Beware legislative behemoths. Beware “comprehensive immigration reform.” Any bill that is 380 pages long is bound to have nooks and crannies reflecting private deals, quiet paybacks, and ad hoc arrangements that you often don’t learn about until it’s too late.
The main provisions of the immigration-reform monster are well known. But how many knew, before reading last Saturday’s Washington Post
, that if Einstein were trying to get a green card, he would have to get in line with Argentine plumbers and Taiwanese accountants to qualify under the new “point system” that gives credit for such things as English proficiency and reliable work history? Good thing Albert was a patent- office clerk, and that grooming isn’t part of the new point system.
Until now we’ve had a special category for highly skilled, world-renowned, and indispensable talent. Great musicians, athletes, and high-tech managers come in today under the EB-1 visa. This apparently is going to be abolished in the name of an idiotic egalitarianism.
I suspect this provision is a kind of apology for one of the few very good ideas in the bill — taking skill, education, and English proficiency into account rather just family ties, and thus cutting back on a chain -migration system in which the Yemeni laborer can bring over an entire clan while the engineers and teachers desperate to get here languish in the old country.
The price for this lurch into rationality appears to be the abolition of the VIP fast track, which constitutes less than two percent of total immigration and, from the point of view of the national interest, is the most valuable. This staggeringly stupid idea is reason alone to vote against the immigration bill.
Beyond stupidity, the bill offers farce. My favorite episode is the back-taxes caper. John McCain has been going around telling everyone that in order to be legalized, illegal immigrants will, among other things, have to pay back taxes. Such are the stern requirements on the “path to citizenship.”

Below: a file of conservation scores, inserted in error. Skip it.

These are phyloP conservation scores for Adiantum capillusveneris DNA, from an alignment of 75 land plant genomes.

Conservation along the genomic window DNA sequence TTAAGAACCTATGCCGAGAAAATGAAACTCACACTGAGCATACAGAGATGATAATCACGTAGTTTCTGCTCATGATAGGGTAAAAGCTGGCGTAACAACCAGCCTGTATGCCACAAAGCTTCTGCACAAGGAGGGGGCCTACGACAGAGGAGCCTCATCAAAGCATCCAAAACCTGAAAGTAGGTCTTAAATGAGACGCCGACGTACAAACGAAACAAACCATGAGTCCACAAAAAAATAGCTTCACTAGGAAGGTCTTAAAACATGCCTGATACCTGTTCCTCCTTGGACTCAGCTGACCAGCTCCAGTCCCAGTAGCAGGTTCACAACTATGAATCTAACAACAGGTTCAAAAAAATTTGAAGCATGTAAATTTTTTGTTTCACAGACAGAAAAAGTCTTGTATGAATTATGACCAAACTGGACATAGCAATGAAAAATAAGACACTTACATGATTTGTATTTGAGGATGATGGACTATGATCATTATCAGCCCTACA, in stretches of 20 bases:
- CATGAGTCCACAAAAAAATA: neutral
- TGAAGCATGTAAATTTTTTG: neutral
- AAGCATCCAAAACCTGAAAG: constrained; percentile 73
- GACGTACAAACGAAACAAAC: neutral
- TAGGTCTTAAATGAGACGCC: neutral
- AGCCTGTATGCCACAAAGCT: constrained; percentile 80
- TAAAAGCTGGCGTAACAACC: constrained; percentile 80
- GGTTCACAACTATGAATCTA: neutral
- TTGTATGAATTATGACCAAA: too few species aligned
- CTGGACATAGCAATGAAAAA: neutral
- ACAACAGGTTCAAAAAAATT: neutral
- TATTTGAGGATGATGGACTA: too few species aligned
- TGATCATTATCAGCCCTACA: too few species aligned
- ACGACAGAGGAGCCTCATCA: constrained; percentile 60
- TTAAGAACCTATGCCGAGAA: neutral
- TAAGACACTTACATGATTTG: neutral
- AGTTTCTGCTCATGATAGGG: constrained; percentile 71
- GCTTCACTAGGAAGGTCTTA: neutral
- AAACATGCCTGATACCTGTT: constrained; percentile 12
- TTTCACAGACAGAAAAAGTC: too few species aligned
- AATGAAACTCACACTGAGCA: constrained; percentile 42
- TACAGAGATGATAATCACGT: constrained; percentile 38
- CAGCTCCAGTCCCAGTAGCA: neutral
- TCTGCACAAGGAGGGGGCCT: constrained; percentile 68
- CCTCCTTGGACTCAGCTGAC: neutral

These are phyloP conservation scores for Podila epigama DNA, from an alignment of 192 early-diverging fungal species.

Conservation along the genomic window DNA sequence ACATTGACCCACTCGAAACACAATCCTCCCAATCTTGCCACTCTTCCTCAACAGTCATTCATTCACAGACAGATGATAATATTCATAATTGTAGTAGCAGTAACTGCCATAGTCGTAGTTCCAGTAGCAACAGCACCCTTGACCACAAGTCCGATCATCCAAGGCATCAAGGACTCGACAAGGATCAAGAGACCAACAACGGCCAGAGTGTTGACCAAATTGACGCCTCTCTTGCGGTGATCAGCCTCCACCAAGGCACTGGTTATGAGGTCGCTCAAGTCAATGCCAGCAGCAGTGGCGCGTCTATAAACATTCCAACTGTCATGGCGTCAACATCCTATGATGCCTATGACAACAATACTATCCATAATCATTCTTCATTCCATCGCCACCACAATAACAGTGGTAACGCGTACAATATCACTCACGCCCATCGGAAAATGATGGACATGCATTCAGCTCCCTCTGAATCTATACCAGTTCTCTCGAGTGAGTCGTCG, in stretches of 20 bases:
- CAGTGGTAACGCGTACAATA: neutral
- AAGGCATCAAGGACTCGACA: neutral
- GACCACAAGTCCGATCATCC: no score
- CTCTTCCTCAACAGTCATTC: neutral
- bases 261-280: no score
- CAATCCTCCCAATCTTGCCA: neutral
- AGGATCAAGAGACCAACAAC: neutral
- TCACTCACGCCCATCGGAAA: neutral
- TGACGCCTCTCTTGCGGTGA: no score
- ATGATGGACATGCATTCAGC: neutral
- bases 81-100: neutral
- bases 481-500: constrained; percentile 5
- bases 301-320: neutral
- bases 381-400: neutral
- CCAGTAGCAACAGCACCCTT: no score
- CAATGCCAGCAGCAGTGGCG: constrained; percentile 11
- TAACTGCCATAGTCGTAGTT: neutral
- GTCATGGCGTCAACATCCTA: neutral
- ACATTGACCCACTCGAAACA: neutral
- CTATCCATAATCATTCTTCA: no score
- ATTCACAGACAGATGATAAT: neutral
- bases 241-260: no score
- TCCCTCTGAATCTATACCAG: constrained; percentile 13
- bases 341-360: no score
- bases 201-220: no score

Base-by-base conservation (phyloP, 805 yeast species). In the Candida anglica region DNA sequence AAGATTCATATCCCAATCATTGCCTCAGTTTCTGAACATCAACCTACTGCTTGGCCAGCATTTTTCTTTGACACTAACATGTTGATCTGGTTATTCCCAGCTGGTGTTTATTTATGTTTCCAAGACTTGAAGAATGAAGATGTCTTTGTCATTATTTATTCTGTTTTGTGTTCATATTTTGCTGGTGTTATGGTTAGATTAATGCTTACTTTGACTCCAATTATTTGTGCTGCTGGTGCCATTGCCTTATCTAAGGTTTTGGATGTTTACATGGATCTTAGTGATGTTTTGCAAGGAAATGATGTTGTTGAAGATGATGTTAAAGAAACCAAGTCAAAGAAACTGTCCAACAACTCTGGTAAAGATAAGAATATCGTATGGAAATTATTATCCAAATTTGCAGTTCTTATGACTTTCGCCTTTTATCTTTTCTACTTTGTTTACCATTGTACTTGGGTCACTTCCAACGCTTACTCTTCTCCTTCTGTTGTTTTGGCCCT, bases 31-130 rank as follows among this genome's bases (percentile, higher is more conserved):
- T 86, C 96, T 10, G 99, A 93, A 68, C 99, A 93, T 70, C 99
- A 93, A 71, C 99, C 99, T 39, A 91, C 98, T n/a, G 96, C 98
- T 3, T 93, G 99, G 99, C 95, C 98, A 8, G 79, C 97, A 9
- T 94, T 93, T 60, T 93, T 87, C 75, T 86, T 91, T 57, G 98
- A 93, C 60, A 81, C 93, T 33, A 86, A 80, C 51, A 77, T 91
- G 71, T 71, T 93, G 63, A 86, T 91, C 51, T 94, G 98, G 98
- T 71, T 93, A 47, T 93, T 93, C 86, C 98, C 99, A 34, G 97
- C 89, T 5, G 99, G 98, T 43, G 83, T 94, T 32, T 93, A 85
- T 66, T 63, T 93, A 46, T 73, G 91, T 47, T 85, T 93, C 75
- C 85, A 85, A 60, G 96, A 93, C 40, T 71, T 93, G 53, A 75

Problem is, McCain then discovered that back taxes were not in the bill. The Homeland Security Department had argued that collecting on money paid under the table — usually in cash, often with no receipts — is pretty much impossible. Indeed, the cost of calculating and collecting the money would probably exceed the proceeds.
Now, nonpayment is not the kind of thing you want to defend when trying to sell immigration reform to citizens who do pay their taxes — back and otherwise. So last week, John McCain proposed an amendment to restore the back-taxes provision. A somewhat sheepish Senate approved this sop — unanimously.
But the campaign for legalization does not stop at stupidity and farce. It adds mendacity as well — such as the front-page story in last Friday’s New York Times claiming that “a large majority of Americans want to change the immigration laws to allow illegal immigrants to gain legal status.”
Sounds unbelievable. And it is. A Rasmussen poll had shown that 72 percent of Americans thought border enforcement and reducing illegal immigration to be very important. Only 29 percent thought legalization to be very important. Indeed, when a different question in the Times poll — one that did not make the front page — asked respondents if they wanted to see illegal immigrants prosecuted and deported, 69 percent said yes.
I looked for the poll question that justified the pro-legalization claim. It was question 61. Just as I suspected, it was perfectly tendentious. It gave the respondent two options: (a) allow illegal immigrants to apply for legalization (itself a misleading characterization because the current bill grants instant legal status to all non-criminals), or (b) deport them.
Surprise. Sixty-two percent said (a). That’s like asking about abortion: Do you favor (a) legalization or (b) capital punishment for doctor and mother? There is of course a third alternative: what we’ve been living with for the last 20 years — a certain tolerance of illegal immigrants that allows 12 million to stay and work but denies them most of the privileges and government payouts reserved for legal citizens, and thus acts as at least a mild disincentive to even more massive illegal immigration.
Indeed, unless the immigration bill is fixed, that alternative is what the country will in essence choose when the bill fails. My view is that the current bill could be fixed with a very strong border-control provision.
But even then, let’s make sure we know what’s really in the bill and not distort what the American people are really demanding, which is border control first. And for god sakes, keep Einstein on the fast track.
(c) 2007, The Washington Post Writers Group